Chiefs attempt to maintain connection with Indigenous people moving to urban areas

Some local chiefs are concerned about the exodus of Aboriginal people from the reserve to the city and are taking steps to keep their members in contact with the community.

The Indigenous population in the Ottawa-Gatineau region grew by 22 per cent from 2016 to 2021 and now numbers approximately 46,565 people, according to recently released census data.

Lack of housing, along with the lure of jobs and a post-secondary education are some of the most common reasons Indigenous people move to urban areas, chiefs say.

Abram Benedict, Grand Chief of the Mohawk Council of Akwesasne on the St. Lawrence River, said people who leave to work or study don’t get far and he tries to help them stay connected to the community.

“We want our members to be served by us, we also want the family connection for all our members,” Benoît said.

Every community struggles with this.– Grand Chief Abram Benedict, Mohawk Council of Akwesasne

He said his community has a lot of infrastructure and can offer many services, but the lack of housing is driving people away.

« Every community struggles with this. There hasn’t been a community leader across the country that I’ve spoken to who tells me that we have enough homes for all of our members. » he added.

Akwasasne is currently planning to increase its housing, but Benedict said it was difficult to keep up with demand.

« We continue to build as many houses as possible, with the resources we have, and access to land is also a challenge for us. »

Creation of an urban reserve

Wendy Jocko, chief of the Algonquins of Pikwakanagan First Nation, said the lack of space and jobs on her reserve prompted leaders to plan an urban reserve in Ottawa.

“Pikwakanagan is a very small reserve. … We cannot reasonably house and employ all of our members, who number over 3,000,” Jocko said.

Mayor Jim Watson spoke about the creation of the urban reserve in his State of the City address in January 2022, confirming that discussions were underway with « development partners » to find a location in the city of Ottawa.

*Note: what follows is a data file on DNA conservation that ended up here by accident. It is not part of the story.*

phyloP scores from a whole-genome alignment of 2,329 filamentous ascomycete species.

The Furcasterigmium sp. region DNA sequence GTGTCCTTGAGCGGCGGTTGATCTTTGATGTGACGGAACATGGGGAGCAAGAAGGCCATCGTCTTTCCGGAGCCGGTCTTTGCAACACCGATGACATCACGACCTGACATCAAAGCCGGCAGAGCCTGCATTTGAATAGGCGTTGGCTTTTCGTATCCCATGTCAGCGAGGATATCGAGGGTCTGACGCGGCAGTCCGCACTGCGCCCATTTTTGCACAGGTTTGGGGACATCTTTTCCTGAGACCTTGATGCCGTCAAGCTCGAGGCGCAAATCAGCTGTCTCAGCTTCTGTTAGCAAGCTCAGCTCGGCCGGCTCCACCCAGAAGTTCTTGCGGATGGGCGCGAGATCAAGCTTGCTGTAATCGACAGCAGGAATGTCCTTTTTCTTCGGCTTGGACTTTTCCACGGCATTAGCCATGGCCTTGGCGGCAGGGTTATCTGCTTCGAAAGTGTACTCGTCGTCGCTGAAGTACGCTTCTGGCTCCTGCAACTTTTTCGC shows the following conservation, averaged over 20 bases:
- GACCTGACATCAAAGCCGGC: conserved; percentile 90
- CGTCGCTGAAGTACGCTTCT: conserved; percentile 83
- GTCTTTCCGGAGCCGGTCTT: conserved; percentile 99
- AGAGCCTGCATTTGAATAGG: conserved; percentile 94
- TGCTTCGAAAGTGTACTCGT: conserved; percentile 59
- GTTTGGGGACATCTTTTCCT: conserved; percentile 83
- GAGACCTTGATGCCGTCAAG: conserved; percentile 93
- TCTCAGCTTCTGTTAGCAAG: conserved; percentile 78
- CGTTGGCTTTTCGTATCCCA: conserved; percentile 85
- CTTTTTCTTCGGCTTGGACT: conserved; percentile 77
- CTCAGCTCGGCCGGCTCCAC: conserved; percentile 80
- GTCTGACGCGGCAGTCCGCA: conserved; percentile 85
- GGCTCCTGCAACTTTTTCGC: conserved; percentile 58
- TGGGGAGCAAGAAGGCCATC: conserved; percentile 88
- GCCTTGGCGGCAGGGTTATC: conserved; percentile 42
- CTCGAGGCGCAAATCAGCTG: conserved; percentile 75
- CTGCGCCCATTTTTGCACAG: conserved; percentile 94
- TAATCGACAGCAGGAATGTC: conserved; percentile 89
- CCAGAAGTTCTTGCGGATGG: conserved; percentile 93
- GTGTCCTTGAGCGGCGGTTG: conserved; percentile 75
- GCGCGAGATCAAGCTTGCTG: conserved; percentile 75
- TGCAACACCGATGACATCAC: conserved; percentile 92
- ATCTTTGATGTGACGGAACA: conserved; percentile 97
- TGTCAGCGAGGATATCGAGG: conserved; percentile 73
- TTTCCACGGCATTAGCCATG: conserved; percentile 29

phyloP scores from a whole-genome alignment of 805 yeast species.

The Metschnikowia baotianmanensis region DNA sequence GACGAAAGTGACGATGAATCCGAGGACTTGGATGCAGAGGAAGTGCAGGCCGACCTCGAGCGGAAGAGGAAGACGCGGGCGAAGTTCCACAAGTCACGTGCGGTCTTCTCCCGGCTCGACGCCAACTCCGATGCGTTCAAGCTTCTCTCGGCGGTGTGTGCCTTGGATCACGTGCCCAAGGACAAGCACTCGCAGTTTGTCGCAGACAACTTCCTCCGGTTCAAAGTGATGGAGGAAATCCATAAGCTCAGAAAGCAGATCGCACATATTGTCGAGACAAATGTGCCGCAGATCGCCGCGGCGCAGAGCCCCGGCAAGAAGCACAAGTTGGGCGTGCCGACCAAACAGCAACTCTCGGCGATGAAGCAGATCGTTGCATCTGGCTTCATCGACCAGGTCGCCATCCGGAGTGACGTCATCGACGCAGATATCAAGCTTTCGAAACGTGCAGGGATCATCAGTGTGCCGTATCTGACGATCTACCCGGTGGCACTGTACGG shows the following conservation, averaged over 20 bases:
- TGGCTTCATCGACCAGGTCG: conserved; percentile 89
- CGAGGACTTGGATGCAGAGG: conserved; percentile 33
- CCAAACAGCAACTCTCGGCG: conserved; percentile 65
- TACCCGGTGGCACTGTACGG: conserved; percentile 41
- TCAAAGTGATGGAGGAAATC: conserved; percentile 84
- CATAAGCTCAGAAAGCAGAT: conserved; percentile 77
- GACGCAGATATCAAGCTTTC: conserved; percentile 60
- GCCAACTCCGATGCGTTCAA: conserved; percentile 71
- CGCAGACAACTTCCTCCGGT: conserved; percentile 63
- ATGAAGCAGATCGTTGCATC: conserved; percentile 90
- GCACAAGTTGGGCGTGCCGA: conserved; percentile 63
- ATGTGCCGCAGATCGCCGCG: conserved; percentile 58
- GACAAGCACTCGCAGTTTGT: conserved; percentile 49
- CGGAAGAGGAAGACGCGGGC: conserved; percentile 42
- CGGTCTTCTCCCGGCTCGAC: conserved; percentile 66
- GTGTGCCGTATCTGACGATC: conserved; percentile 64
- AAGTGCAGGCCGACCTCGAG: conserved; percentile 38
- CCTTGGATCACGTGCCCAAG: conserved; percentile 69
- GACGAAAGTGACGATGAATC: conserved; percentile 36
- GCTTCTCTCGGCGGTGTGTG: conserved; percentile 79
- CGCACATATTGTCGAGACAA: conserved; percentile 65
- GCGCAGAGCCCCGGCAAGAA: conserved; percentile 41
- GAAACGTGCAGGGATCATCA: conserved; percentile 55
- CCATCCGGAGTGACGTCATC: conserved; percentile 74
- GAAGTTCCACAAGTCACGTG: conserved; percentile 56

The plan is still under development, Jocko said.

“Rather than our people moving towards us, we are moving towards them,” she said.

Wendy Jocko grew up off the reserve, so it’s no surprise to her to hear that others are moving, but she hopes to bring her community closer together with new housing initiatives and employment opportunities. (Submitted by Wendy Jocko)

Stay connected at home

At a time when more and more people are moving to cities, Jennifer Tenasco hopes to do the opposite.

Tenasco grew up in Kitigan Zibi Anishinabeg but moved to Ottawa early in his life. Since leaving when she was eight, Tenasco says she returns to the reservation every weekend.

Tenasco at a powwow.
Jennifer Tenasco frequently drives home to the reservation or other communities to participate in powwows and hoop dancing. (Submitted by Jennifer Tenasco)

Ottawa gave him a good opportunity to finish his bachelor’s degree and experience life off reserve, but he misses his family and his culture. Tenasco recently started making birch baskets and she has to go home to collect the materials.

« Here [the birch is] rot and they bubble, but back home I can pick up and harvest my birch easily, so that’s one aspect that’s culturally different,” Tenasco said.

Taking advantage of your time at home also means being able to reconnect with your language, which is difficult to learn in Ottawa.

« Our language is lost. My grandmother is one of the last fluent Algonquin speakers. So to come home and talk to her, and [I can] try to learn the language,” Tenasco said.


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